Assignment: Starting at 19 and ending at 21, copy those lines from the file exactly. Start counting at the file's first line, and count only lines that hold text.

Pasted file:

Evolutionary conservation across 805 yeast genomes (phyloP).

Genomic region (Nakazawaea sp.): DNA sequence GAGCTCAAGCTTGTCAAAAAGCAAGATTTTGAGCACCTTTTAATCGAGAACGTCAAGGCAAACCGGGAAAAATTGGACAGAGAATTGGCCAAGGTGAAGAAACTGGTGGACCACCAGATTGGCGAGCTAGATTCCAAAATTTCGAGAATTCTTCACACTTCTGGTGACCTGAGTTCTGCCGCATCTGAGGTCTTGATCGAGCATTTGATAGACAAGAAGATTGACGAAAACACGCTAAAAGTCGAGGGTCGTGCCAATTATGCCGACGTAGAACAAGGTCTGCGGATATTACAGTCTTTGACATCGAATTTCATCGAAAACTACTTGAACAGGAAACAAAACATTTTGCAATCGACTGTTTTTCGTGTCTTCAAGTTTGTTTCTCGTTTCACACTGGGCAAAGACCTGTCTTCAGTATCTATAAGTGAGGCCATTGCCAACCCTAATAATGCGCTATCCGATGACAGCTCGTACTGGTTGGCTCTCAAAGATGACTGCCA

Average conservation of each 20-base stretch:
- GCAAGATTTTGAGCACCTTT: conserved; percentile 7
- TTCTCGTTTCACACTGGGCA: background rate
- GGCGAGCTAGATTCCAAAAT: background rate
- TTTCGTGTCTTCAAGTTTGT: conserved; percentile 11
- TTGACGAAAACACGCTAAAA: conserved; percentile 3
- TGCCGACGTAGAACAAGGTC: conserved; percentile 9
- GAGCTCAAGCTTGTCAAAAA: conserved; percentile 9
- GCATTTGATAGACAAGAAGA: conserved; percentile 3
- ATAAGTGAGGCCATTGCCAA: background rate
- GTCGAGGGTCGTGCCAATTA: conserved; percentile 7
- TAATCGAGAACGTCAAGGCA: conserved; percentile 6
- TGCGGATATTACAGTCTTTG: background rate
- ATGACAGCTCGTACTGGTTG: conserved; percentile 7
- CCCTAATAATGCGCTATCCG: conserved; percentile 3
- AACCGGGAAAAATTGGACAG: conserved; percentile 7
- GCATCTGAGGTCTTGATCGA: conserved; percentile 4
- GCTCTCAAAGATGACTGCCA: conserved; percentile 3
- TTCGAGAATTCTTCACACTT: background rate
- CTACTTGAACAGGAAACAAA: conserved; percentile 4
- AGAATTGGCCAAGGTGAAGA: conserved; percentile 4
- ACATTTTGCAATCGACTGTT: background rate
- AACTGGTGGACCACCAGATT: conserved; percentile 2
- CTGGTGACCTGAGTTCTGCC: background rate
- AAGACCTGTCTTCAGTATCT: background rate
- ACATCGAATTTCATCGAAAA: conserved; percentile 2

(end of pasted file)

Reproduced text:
- GCATCTGAGGTCTTGATCGA: conserved; percentile 4
- GCTCTCAAAGATGACTGCCA: conserved; percentile 3
- TTCGAGAATTCTTCACACTT: background rate